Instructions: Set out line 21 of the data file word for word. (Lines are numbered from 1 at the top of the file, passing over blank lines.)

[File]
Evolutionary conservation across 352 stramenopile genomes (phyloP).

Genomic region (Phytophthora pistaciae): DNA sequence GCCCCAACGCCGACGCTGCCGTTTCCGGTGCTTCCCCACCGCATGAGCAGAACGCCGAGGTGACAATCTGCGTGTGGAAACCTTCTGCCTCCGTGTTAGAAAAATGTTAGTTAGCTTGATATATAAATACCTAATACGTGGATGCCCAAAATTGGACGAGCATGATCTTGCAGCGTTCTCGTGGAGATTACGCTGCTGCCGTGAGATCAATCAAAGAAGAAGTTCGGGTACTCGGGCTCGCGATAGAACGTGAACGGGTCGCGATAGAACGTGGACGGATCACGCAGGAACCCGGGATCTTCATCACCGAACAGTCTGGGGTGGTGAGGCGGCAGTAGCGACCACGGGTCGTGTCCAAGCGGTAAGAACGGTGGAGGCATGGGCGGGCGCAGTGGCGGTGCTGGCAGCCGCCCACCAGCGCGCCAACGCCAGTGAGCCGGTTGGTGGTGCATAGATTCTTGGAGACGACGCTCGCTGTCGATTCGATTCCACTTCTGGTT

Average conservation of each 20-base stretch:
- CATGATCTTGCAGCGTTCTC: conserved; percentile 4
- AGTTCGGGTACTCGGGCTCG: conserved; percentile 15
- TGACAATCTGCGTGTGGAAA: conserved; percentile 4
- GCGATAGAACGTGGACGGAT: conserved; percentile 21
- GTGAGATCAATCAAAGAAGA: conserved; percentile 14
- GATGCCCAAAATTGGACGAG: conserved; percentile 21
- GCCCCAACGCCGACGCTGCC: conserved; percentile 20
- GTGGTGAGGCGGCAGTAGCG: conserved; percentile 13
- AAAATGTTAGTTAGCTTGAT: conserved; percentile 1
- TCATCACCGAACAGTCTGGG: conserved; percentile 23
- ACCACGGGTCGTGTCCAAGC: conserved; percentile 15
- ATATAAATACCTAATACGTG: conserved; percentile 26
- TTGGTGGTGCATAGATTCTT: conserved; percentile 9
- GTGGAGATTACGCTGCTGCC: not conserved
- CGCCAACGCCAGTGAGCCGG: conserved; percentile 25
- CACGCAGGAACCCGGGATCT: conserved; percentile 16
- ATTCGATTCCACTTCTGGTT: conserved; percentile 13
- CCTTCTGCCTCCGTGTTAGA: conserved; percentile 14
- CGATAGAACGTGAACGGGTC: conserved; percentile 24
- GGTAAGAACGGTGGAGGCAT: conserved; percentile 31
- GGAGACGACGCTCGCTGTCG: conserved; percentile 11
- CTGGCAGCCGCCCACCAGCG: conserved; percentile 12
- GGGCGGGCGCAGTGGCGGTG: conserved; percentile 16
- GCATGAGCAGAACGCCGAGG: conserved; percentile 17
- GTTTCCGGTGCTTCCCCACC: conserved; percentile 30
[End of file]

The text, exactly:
- CCTTCTGCCTCCGTGTTAGA: conserved; percentile 14